AUSTIN, TX – While the news cycle has focused on the fall of financial giant Lehman Brothers and other troubling signs concerning the nation's economy, articles about Lehman Brothers' history have largely ignored the fact that the company has been one of the largest, most consistent financial backers of the private prison industry. For years, Grassroots Leadership's Not With Our Money! campaign, in conjunction with student activists and allies across the country, has criticized this relationship.
Human rights advocates have long criticized the private prison industry for human rights violations and for using its influence to promote prison privatization and expanded incarceration. Recent reports that 1 in 100 Americans are behind bars have furthered charges that the private prison industry uses its leverage to ensure an ever-expanding prison market.
Lehman Brothers became something of a fairy godmother to the private prison industry, bailing out struggling private prison corporations for much of the last decade. Lehman Brothers underwrote billions of dollars in bonds and credit for private prison corporations, financed the construction of dozens of private and public prisons, and provided a safety net when for-profit prison companies fell into financial instability.
Lehman Brothers has financed major deals for the three largest private prison firms, Corrections Corporation of America (CCA), the GEO Group (formerly Wackenhut Corrections) and Cornell Corrections.
"It's unknown at this point how Lehman's demise will effect private prison corporations, but it's clear that the industry has lost both a major cheerleader and financial backer," said Bob Libal, past co-director of the Not With Our Money! campaign and current Grassroots Leadership Texas Campaigns Coordinator. "One thing is for sure: if another company picks up Lehman Brother's role as lead private prison financier and cheerleader, they should be prepared for a divestment campaign." In 2001, Not With Our Money! waged a successful campaign that led multinational Sodexho Marriott to divest its CCA stock; at the time, Sodexho was CCA's largest institutional shareholder.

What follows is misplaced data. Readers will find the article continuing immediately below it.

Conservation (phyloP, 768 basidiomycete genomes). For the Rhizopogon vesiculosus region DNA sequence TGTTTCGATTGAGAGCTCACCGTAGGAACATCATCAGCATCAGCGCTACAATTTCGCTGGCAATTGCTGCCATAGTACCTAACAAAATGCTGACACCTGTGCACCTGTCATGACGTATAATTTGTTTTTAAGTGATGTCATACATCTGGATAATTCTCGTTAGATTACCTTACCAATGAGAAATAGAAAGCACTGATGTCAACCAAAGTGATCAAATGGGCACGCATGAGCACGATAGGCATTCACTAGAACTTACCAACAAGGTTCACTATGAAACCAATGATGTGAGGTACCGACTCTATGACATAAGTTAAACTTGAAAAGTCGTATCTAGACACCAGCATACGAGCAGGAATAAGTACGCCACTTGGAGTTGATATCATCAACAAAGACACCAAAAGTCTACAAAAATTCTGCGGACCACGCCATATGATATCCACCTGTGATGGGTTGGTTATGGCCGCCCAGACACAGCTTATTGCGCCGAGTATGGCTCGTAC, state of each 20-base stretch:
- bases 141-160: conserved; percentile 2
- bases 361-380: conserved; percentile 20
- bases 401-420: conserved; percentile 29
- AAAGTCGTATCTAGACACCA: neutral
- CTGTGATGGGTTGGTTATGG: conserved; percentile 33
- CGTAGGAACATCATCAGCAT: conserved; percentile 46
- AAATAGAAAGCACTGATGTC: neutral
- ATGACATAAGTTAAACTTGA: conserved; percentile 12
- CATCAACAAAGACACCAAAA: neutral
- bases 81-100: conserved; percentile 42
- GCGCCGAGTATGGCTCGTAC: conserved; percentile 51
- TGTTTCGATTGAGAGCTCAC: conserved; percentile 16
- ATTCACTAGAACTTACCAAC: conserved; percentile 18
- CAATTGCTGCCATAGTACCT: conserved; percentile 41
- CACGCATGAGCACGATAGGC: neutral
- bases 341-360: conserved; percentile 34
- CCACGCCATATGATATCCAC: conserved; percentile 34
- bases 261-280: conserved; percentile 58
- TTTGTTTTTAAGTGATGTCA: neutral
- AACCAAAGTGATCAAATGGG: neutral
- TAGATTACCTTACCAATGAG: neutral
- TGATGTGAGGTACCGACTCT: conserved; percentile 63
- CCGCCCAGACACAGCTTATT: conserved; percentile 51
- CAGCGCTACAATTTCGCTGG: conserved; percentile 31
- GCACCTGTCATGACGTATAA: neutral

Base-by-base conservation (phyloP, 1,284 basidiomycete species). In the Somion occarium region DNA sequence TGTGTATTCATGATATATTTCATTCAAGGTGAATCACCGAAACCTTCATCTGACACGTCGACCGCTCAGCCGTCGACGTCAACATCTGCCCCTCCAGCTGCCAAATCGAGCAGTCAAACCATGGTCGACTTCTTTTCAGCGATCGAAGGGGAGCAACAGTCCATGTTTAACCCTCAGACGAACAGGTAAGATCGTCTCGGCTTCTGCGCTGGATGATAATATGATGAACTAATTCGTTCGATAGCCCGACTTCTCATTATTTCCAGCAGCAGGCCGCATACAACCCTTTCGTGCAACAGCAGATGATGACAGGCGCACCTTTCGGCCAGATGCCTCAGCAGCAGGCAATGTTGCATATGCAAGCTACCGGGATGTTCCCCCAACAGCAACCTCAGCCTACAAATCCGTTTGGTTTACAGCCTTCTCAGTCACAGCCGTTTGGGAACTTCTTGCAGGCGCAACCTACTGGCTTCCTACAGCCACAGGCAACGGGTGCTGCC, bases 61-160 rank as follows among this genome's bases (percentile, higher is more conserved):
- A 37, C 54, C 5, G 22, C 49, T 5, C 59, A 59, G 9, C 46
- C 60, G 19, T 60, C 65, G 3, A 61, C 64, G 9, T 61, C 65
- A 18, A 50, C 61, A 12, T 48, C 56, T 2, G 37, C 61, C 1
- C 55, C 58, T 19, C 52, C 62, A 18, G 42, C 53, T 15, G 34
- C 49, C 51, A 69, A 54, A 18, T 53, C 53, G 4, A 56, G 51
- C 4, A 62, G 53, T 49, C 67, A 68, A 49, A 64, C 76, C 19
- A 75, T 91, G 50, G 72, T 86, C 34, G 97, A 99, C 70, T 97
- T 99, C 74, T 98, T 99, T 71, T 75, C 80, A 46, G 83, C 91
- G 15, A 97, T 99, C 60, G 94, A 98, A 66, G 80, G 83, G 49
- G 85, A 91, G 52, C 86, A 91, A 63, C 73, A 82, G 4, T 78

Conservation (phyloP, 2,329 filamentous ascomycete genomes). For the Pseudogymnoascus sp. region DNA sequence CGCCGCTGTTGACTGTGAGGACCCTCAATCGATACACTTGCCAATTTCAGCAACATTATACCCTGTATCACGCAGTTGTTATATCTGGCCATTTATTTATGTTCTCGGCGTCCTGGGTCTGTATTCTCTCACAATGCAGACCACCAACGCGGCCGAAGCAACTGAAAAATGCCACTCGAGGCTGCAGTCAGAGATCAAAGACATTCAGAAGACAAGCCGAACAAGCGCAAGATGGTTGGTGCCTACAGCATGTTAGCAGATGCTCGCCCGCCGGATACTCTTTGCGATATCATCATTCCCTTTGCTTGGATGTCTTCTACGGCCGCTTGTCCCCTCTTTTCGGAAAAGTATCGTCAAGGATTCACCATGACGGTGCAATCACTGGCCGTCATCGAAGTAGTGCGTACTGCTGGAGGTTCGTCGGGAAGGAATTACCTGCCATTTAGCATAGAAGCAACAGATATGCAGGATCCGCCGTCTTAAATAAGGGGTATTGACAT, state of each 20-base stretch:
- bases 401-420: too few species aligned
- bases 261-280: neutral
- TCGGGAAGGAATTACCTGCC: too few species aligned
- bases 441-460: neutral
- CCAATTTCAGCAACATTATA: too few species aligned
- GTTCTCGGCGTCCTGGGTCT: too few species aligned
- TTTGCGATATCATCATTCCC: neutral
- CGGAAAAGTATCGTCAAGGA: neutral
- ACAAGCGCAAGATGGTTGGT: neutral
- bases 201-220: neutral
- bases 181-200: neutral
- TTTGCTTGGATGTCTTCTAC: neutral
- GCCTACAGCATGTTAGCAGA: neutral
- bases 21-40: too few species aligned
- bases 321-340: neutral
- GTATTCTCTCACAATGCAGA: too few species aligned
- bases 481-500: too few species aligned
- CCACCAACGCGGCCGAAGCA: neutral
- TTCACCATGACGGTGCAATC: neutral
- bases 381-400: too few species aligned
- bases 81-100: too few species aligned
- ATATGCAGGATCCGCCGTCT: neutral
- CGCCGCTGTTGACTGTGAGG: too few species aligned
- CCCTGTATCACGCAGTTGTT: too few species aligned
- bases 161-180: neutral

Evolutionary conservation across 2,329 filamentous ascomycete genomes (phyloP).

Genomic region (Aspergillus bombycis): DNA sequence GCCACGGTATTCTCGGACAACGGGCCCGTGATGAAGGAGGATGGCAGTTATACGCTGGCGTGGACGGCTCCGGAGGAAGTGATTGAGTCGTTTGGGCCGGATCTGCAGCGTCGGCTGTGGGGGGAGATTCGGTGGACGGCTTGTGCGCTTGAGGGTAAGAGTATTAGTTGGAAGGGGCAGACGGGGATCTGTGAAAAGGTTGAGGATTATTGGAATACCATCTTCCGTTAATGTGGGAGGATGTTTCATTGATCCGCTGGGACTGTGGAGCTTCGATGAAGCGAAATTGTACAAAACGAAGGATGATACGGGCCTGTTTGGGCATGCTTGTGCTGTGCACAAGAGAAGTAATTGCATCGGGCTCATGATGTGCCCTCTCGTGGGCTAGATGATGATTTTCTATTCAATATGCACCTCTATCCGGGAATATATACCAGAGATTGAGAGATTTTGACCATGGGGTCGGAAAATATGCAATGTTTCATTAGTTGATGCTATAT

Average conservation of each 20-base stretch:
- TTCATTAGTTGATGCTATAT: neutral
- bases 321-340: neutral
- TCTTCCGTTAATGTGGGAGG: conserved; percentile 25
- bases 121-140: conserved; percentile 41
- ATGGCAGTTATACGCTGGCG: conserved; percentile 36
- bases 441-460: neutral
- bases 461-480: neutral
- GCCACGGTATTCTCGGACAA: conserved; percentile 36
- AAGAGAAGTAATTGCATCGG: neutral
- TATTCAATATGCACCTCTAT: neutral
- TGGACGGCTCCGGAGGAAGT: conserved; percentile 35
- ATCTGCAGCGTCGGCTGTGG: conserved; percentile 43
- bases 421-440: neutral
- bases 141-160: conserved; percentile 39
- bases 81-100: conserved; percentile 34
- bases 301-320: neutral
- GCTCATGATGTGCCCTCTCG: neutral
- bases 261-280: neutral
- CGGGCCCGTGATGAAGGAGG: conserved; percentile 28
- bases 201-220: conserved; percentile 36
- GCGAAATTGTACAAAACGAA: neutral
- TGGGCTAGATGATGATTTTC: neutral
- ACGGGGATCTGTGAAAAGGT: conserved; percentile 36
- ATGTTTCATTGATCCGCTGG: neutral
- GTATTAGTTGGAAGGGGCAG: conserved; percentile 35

For more than two decades, Lehman Brothers supported Corrections Corporation of America by supplying over one billion dollars to the company for expansion. In 2000, a Lehman-backed deal helped CCA avoid bankruptcy; since then, Lehman Brothers has played an essential role in CCA's survival and expansion. In 2003 Lehman Brothers, at a substantial profit, arranged a $785 million refinancing package for CCA.
In 2001, the same year that Houston-based Cornell Correction's CEO Steve Logan stated that "September 11 is increasing ... business," Lehman Brothers helped Cornell transfer prisons to affiliated businesses in an Enron-like accounting scheme that raised $173 million for the private prison company, and underwrote $43 million in additional stock.
In 2003, Lehman advised Wackenhut on a multi-million dollar spin-off of the company's corrections division, which was renamed the GEO Group. That same year, the company helped float more than $100 million in bonds for GEO Group. As recently as March 2008, GEO Group CEO George Zoley participated in a Lehman Brothers conference call and discussed why the company's private prisons were a good investment for Lehman.
The company's involvement in the private prison industry has come under increasing scrutiny. In a 2002 newsletter, May Va Lor, then co-director of Grassroots Leadership's Not With Our Money! campaign, said "Lehman Brothers is the number one financier of the private prison industry… Investment banks fund predatory loans, they fund globalization projects, they do horrible things — just pick one. But no other investment bank is as involved in the private prison industry as Lehman is." Not With Our Money! also warned of Lehman's risky and irresponsible business dealings as far back as 2002, noting the company's role in backing both private prison corporations and predatory lending companies.
In 2006, Lehman Brothers was pressured by students at the University of Minnesota, one of many colleges and universities where students advocated against bond underwriting deals with Lehman due to the company's private prison dealings.
Grassroots Leadership is a 28-year old southern-based national organization that works to defend democracy, to enhance the public good and to stop the erosion of the public sphere. Grassroots Leadership opposes the use of for-profit prisons, jails, and detention centers.
Bob Libal – (512) 971-0487